Turkish spending plans not an 'election budget': finance minister
ANKARA (Reuters) - Turkey's government will not overspend next year in the run-up to a series of elections, Finance Minister Mehmet Simsek promised on Friday.
The International Monetary Fund last week called on Turkey to tighten its monetary and fiscal policies in order to reduce its external imbalances, which have been exacerbated by capital outflows from emerging markets.
Turkey is due to hold local and presidential elections next year and a parliamentary vote in 2015. Some economists fear the government, which has built its reputation on a decade of strong growth, may be tempted to pump prime the economy.
"We have not drafted an election budget for next year, just as we didn't in the past. We are not seeking an election economy," Simsek told a news conference.
Detailing the government's spending plans, he said the budget deficit would stand at around 19 billion lira ($9.6 billion), or 1.2 percent of GDP, by the end of this year.
Turkey has benefited from higher-than-expected privatization revenues in 2013, particularly from the sale of electricity distribution networks, which have kept a lid on the deficit.
In its medium-term program announced this week, the government forecast the deficit would widen to 33.2 billion lira next year before narrowing to 29.5 billion in 2015 and 23 billion in 2016.
"Overall markets will find the discipline of the government budget favorable and its stance towards the mid-term plan credible after these statements, as long as they are implemented," said Erkan Dernek, market strategist at Odeabank.
The budget balance, which fluctuates heavily month to month, showed a deficit of 4.7 billion lira in September, giving a deficit for the first nine months of 4.5 billion and a primary surplus, which excludes interest payments, of 39.3 billion.
Simsek said those figures showed the budget performance so far this year had been better than anticipated.
Prime Minister Tayyip Erdogan's government has overseen some of Europe's fastest growth and a near tripling of Turks' nominal wealth over his past decade in power, a record he is keen to maintain as the country goes to the polls.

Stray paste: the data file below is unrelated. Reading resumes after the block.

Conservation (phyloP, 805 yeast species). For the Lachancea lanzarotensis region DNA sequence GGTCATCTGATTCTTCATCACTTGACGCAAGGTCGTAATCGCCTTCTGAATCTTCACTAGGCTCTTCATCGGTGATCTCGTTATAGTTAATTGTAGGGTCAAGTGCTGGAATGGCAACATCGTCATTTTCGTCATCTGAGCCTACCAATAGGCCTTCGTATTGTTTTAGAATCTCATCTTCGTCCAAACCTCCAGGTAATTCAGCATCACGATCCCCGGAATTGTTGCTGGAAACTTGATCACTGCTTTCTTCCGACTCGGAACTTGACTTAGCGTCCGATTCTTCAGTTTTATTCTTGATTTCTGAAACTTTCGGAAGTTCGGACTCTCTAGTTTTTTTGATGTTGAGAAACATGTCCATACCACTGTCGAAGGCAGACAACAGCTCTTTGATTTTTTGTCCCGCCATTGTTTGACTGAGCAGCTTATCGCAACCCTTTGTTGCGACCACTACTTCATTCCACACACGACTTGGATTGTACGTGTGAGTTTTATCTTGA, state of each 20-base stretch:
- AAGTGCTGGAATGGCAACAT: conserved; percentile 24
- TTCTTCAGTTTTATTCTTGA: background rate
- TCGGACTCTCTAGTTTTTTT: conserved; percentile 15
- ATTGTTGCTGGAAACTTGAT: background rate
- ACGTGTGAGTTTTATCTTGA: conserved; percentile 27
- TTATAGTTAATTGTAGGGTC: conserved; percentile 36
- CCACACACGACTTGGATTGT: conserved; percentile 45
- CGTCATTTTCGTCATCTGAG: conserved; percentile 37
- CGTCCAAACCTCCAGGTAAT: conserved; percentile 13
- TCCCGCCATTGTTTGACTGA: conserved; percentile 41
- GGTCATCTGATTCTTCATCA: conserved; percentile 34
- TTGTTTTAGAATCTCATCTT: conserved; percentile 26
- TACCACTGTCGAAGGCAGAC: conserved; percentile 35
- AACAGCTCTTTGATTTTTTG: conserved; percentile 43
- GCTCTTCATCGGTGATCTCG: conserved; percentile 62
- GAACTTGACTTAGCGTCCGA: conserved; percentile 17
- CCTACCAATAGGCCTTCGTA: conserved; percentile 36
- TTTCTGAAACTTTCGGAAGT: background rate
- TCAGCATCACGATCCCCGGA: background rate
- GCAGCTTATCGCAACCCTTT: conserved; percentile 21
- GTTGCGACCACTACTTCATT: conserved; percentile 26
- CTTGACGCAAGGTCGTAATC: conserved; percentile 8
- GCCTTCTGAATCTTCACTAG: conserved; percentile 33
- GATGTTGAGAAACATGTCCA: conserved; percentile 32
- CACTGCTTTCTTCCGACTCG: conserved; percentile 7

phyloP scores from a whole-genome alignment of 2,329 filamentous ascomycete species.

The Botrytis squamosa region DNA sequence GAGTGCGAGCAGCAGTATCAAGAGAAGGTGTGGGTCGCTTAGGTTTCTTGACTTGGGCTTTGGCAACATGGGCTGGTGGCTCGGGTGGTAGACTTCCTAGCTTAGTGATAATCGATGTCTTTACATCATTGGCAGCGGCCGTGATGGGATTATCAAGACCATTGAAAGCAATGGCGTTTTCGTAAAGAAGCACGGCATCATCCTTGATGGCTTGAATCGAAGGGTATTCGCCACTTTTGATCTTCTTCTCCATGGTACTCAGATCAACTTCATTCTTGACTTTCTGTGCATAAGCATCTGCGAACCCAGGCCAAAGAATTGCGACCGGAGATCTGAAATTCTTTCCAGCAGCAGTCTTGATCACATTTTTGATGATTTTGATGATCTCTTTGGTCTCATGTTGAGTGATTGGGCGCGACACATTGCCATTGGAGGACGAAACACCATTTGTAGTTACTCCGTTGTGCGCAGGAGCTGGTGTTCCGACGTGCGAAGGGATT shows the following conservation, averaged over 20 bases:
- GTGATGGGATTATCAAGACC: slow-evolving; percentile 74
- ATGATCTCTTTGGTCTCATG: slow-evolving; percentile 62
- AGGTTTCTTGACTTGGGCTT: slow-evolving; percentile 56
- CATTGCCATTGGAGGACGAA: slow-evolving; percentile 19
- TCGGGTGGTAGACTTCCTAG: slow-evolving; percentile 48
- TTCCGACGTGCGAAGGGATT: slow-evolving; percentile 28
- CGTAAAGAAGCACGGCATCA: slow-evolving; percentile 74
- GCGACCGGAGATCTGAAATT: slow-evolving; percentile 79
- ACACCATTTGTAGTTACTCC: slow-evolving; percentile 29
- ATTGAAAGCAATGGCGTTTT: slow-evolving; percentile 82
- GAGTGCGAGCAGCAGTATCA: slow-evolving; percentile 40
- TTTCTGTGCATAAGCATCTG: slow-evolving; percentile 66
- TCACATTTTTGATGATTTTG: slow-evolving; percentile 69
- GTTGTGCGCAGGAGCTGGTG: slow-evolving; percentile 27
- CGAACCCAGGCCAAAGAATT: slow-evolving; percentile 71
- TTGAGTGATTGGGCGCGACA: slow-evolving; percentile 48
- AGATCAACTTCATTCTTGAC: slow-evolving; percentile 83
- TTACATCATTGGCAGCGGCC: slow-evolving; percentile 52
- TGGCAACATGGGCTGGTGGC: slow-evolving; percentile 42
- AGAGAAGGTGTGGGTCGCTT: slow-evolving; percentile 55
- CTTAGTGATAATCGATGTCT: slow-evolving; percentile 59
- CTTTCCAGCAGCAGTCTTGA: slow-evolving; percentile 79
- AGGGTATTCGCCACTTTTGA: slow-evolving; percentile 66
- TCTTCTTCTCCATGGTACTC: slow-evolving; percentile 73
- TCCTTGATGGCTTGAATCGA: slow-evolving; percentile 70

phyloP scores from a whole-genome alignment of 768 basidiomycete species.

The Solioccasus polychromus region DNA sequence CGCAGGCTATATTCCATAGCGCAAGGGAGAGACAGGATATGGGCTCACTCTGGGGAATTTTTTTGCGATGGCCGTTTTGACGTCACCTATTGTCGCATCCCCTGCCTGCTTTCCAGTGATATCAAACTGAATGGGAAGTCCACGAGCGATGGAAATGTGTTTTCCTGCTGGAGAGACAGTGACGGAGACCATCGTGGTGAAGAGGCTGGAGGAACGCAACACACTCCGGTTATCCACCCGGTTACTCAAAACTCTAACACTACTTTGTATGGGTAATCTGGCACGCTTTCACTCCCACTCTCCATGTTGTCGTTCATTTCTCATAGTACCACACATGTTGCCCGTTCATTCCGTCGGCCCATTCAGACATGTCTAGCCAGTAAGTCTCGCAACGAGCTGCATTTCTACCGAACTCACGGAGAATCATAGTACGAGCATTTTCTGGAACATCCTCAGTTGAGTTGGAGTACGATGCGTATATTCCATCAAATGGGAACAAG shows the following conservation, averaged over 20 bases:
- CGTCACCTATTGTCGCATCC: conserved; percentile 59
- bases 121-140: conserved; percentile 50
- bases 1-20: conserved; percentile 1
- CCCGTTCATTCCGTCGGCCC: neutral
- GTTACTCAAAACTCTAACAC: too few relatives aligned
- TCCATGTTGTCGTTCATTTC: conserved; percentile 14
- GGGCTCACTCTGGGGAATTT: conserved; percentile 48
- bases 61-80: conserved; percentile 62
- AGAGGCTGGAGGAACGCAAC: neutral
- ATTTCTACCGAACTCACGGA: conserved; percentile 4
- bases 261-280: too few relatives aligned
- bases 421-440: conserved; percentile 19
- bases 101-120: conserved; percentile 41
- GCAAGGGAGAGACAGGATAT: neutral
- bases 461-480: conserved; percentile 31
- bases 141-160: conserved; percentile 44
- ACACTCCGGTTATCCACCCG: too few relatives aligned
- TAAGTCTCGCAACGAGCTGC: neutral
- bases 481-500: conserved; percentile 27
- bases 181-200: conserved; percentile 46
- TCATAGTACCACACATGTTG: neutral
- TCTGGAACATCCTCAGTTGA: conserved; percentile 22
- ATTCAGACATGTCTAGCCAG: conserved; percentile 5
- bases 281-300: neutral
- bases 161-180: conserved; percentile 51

But his determination to do so comes at a time when Turkey, whose explosive consumption-led growth has left it with major structural imbalances, is particularly vulnerable.
The government this week cut its economic growth forecasts for this year and next, lopping one percentage point off the 2014 figure to 4.0 percent after a revised 3.6 percent estimate for 2013.
A gaping current account deficit, mostly driven by huge energy imports, and high foreign debt have made Turkey one of the countries most exposed to a shift in global capital likely once the U.S. central bank starts to reduce its bond purchases.
Relatively weak foreign direct investment compared to emerging market peers leaves Turkey reliant on volatile portfolio flows and short-term debt to finance a current account gap that exceeds 7 percent of gross domestic product (GDP).
Simsek said again on Friday that the government was trying to make the economy more resistant to external risks, although he noted in an interview with Reuters last month that structural changes would take time.
The current account deficit narrowed to $1.995 billion in August, below the $2.1 billion forecast in a Reuters poll but still significantly higher than the previous year, according to central bank data released on Friday.
"The current account deficit is showing scant evidence of narrowing, remaining enlarged and still a key Achilles' heel for the Turkish economy," Timothy Ash, head of emerging markets research at Standard Bank, said in a note to clients.
(Additional reporting by Daren Butler and Dasha Afanasieva in Istanbul; Writing by Nick Tattersall; editing by Stephen Nisbet)